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What are we each entitled to in our divorce settlement?

What does the law say about how to split the house, how to share pensions and other assets, and how much maintenance is payable.

What steps can we take to reach a fair agreement?

The four basic steps to reaching an agreement on divorce finances are: disclosure, getting advice, negotiating and implementing a Consent Order.

What is a Consent Order and why do we need one?

A Consent Order is a legally binding document that finalises a divorcing couple's agreement on property, pensions and other assets.


Do you need help sorting out a fair financial settlement?

Our consultant service offers expert advice and support to help you reach agreement on a fair financial settlement quickly, and for less than a quarter of the cost of using a traditional high street solicitor.


Public Service Pensions

  • springer
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07 Mar 08 #16092 by springer
Topic started by springer
I have been married for nearly 25 yrs and very likely will divorce this year. I was in the RAF for 22 yrs of which I was married for 14 and I now receive a pension from the RAF of £6000 a year. I am now a lecturer and I am in the Teachers Pension Scheme which can be taken at 60 but more likely to be 65. Can anybody advise me what might happen to the pensions. Is pension sharing the best option as the equity in the house, about 80K would not be enough to give my wife the pension capital. I have applied for CETV but not recived yet. Based on a colleagur CETV likely to be £125K RAF pension and £80K Teachers pension.

  • TMax
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07 Mar 08 #16095 by TMax
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Hi Im in a simaler situation as you after 22 years served my pension is in payment so its not a CETV you require its a CEV or CEB, my CEV from the paymaster is £103,000 or £583.** PM after tax, I believe a clean brake is better so if your stbw can take the full value of the house and perhaps a top up one off cash payment then see if the powers to be will accept that as a full settlement see what your sol thinks. DO NOT make my mistake and let sols hand over cash before final hearing and judge has agreed to the split, my X is back for second bite of cherry and I have to go through court trying to prove she is lieing through her back teeth and IM struggling as companies dont keep info after so many years.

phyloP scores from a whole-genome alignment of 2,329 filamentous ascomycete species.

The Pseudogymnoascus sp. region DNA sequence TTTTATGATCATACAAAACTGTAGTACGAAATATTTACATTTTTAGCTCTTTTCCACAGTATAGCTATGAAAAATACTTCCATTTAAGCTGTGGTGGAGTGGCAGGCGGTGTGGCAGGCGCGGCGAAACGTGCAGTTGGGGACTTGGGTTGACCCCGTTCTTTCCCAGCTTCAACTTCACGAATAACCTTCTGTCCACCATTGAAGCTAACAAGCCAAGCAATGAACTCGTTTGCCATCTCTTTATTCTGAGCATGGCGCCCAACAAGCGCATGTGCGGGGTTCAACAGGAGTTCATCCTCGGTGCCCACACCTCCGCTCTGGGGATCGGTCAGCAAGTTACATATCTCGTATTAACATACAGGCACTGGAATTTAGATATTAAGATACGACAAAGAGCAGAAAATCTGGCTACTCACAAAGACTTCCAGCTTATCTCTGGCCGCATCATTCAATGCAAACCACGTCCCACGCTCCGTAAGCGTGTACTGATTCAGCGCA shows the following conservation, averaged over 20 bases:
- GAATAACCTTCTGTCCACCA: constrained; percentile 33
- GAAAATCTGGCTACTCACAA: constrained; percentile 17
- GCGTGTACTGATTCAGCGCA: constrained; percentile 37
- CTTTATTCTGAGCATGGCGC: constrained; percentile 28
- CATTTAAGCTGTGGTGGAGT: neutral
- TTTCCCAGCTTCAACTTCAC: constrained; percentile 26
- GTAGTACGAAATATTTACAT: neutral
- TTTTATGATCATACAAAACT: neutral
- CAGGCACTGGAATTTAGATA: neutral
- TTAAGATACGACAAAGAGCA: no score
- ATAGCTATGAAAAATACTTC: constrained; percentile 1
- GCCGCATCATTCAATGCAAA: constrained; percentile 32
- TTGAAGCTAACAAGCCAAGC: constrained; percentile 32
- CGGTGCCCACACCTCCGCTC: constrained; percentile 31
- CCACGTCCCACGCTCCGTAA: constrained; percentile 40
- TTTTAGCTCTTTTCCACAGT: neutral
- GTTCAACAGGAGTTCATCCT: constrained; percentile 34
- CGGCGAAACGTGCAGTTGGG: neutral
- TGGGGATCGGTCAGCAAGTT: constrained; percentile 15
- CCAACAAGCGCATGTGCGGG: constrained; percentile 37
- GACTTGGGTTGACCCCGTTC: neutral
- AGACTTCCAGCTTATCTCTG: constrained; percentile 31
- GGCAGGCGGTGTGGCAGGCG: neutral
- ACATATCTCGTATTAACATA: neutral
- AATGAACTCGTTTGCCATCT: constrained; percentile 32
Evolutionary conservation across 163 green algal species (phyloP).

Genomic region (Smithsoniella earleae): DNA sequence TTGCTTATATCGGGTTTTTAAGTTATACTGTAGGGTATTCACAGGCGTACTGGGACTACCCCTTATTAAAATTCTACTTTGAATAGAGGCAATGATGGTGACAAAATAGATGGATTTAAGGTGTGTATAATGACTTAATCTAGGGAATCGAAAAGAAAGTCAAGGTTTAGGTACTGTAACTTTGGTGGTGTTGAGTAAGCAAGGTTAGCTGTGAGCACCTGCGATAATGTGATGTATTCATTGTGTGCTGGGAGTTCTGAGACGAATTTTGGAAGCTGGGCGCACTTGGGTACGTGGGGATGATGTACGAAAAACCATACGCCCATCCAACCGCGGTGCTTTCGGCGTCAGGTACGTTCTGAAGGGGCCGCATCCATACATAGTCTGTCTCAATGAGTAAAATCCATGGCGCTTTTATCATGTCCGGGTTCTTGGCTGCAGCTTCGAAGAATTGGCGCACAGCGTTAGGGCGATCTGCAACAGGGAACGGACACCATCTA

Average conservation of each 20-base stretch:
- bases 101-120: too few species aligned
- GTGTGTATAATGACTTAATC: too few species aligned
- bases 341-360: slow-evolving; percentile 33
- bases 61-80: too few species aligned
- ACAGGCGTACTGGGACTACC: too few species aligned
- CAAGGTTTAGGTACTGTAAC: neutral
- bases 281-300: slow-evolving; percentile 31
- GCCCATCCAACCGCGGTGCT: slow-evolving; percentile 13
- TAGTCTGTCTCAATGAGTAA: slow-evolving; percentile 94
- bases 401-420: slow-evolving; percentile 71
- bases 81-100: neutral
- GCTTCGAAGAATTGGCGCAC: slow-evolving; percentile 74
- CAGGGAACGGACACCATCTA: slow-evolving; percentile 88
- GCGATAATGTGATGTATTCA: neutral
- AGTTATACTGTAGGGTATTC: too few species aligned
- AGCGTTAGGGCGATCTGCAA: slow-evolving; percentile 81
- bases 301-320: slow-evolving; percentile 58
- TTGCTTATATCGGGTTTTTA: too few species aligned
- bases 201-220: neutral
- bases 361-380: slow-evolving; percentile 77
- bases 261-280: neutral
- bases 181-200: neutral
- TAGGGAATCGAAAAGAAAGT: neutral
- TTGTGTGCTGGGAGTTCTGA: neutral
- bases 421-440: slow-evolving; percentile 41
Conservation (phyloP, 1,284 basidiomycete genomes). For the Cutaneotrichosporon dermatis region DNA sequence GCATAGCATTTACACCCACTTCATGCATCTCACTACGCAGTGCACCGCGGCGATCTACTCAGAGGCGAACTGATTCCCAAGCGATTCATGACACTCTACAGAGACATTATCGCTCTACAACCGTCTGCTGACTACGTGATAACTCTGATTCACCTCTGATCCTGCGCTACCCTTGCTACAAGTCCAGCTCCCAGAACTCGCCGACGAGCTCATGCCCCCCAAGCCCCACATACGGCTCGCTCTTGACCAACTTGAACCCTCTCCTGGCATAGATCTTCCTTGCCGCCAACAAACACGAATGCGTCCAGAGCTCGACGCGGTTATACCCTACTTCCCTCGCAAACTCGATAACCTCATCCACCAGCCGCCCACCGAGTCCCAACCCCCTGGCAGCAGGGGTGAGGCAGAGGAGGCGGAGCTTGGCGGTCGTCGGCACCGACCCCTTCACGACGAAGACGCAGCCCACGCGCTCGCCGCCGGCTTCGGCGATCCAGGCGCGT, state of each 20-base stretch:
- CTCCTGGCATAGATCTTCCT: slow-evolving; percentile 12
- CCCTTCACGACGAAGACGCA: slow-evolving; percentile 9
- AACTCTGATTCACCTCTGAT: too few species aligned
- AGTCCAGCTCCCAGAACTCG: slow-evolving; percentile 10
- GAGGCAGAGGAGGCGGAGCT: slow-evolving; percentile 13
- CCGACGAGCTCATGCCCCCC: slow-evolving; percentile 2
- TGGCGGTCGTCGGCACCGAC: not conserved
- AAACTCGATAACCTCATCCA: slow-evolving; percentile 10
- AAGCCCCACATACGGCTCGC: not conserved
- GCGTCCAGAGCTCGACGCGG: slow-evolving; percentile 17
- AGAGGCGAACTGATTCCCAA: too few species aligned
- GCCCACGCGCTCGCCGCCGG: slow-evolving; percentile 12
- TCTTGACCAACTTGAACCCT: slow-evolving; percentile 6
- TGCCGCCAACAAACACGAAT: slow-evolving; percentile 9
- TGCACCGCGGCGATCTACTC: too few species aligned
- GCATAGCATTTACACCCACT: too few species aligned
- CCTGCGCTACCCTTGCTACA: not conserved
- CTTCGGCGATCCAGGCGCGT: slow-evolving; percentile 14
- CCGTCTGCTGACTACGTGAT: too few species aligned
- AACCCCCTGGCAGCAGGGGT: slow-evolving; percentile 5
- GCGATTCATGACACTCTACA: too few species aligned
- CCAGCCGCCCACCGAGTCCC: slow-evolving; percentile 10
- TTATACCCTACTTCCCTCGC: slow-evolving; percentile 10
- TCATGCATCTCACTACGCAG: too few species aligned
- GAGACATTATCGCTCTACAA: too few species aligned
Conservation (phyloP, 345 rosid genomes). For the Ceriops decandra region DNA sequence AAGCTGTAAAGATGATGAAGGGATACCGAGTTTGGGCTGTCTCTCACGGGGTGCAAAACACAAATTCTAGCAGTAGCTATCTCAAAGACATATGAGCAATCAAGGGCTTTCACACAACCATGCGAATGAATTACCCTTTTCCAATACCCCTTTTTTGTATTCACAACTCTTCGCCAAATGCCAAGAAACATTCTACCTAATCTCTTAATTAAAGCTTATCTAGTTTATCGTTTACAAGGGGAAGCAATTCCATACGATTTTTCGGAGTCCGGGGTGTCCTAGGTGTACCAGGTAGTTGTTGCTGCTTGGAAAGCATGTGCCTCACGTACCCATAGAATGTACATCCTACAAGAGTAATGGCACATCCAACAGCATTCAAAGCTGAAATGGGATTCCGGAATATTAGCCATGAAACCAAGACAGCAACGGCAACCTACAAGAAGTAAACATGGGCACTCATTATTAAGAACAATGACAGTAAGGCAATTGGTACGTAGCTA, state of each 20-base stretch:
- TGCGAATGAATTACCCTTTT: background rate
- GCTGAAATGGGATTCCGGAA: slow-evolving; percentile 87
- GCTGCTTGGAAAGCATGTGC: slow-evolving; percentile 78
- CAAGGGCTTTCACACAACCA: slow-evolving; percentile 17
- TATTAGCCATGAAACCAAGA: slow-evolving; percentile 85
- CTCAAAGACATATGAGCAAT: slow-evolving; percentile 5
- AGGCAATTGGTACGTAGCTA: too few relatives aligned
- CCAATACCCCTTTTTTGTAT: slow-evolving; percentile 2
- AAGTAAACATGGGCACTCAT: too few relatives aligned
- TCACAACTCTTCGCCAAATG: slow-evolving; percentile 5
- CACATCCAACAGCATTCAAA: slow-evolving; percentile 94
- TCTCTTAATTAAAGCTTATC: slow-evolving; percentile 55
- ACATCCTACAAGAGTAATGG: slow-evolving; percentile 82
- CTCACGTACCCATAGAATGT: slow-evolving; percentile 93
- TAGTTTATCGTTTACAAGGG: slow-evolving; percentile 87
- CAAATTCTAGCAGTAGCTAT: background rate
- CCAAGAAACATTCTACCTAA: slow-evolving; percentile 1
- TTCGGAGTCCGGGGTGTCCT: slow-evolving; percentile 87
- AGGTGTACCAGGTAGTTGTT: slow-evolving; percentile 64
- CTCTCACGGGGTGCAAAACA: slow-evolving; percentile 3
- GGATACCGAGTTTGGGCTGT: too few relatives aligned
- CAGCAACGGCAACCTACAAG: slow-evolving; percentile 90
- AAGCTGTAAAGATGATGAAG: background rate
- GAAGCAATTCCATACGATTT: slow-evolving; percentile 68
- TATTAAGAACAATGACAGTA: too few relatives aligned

• juttabeck
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07 Mar 08 #16096 by juttabeck
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My partner's RN pension had to be assessed by an independent actuary because the CETV was deemed to have undervalued it (at a cost of £800 and then receiving a valuation of about 60% more than the CETV), apparently AF pensions are notorious for being undervalued. Having said that, his is not being paid yet, so I don't know whether your case would be different. My advice would be to ask your solicitor.

  • Nigel@BDM
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09 Mar 08 #16259 by Nigel@BDM
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Even a pension in payment is likely to be undervalued by a CETV / CEB, especially Government pensions.

My suggestion is that you work out how many other assets you can give to your partner and then throw the problem to an actuary to work out the best way to divide the pensions to even things up whilst maximising the value of your assets post-sharing.

If you need some or all of the income from your pension then this is obviously another constraint on the final solution. Also if one of you is in ill-health this might change the answer.

  • springer
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10 Mar 08 #16367 by springer
Reply from springer
Thanks for the info.

We are hoping to sort our finances out amicably though the only asset we really have is the 80 - 90 K in the house. I would need about 20k to use when I remortgage so my wife could have the balance. I was also intending on letting her have a fair chunk of my monthly RAF pension though using the calculator I will also prob have to pay her spousal maintenance. She has a large future inheritance of about 200K and as said that this will be shared as I do and still will sort out all my in-laws finances and take them to hosp apts etc. He has probable alzheimers. I believe that future inheritances are not normally taken into account otherwise I would have suggested that she keep the inheritance and I keep a bigger proportion of my pensions.

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